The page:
If they did meet, I would put good money on him evaporating sharpish. He had perfected the technique. His family called it the Wodehouse Glide. But nobody I’ve come across has offered any evidence of Wodehouse encountering a romantic novelist in real life.
The expert said, quite rightly, that PGW was pretty brisk on the subject of all sorts of pretentiousness. And, anyway, PGW handed out as many knocks to male poets as he did to female novelists.Continue reading →
This week I have been remembering the first draft of my first book. Well, the first book I actually completed.
I remember that it was written by hand, mostly while I was waiting for books to be retrieved from the stack in a very famous library.
The leather-bound tomes, the scholarly hush, the dust dancing in the sunbeams, the academics concentrating all around me…. oh, I remember them as if I’ve only just walked in from that day with my book bag stuffed with notes and my head full of my characters.
Or sometimes I wrote that first draft while I was waiting for an old friend in our favourite coffee shop.
When inspiration struck there, I sometimes scribbled the idea down on any old scrap of paper — including a cafe napkin once or twice.
Today is very special because it is both Armistice Day and Remembrance Sunday. It is, of course, also the centenary of the end of fighting in the First World War.
“Armistice” is an interesting word. It is a temporary truce during which warring parties meet to discuss possible peace. I remember my grandmother telling me that, before she told me anything else. I was very small.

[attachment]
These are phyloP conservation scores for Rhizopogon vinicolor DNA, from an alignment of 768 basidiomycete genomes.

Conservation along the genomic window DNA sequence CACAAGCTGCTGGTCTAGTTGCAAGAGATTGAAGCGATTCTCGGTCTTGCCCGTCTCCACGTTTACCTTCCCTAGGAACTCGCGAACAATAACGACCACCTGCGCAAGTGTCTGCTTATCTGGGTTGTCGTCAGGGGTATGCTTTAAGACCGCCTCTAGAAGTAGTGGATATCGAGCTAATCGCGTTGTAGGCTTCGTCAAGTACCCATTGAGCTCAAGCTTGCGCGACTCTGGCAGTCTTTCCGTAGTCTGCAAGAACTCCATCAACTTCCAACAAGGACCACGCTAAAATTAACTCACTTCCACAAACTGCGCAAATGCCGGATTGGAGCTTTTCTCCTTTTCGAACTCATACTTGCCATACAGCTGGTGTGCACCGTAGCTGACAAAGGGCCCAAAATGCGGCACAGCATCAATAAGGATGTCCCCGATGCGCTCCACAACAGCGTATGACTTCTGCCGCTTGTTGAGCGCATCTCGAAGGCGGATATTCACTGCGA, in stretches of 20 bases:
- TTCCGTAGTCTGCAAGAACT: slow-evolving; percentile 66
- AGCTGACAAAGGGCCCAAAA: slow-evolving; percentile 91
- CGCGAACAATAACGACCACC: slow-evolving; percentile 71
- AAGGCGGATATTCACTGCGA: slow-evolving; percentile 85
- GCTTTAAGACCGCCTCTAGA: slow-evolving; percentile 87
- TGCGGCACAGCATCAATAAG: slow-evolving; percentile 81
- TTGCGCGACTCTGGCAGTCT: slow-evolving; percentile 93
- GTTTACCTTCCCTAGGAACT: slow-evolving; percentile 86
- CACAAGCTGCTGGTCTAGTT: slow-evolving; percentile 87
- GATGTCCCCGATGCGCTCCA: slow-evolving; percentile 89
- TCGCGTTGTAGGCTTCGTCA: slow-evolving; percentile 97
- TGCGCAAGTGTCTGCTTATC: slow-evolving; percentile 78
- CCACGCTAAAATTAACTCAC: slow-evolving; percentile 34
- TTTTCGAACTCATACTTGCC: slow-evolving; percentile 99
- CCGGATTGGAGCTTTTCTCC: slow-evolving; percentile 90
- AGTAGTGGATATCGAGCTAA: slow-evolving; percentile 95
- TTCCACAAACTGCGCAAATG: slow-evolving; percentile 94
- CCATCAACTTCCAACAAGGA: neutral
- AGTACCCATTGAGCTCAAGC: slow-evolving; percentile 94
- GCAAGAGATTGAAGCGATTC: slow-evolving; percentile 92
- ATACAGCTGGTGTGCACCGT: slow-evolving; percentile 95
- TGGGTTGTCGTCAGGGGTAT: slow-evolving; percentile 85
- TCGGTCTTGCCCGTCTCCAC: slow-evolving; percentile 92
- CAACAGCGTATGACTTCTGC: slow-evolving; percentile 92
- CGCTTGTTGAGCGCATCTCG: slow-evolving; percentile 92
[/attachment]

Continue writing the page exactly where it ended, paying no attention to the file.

The emotions coming out of the radio into the small suburban sitting room awed me. And so did those of the two elderly ladies, tough as old boots in my previous experience, who were both damp-eyed.
From them I picked up a terrible sense that we had made peace at the very last moment. And that we might not have. It has stayed with me ever since. Continue reading →
In my post on Fictional Blondes I promised that there would be another piece on More Blondes with further consideration of the phenomenon in the works of Raymond Chandler and other 20th Century masters.
So here it is.
MORE BLONDES FROM CHANDLER
In 1953, Chandler wrote what was possibly his masterpiece – The Long Goodbye. The narrator is again his honourable loner private eye, Phillip Marlowe. He still battles the forces of corruption, injustice and conflicted loyalties. He is as clever, wary and tough as usual. But he is not invincible – and this time the police arrest him for murder.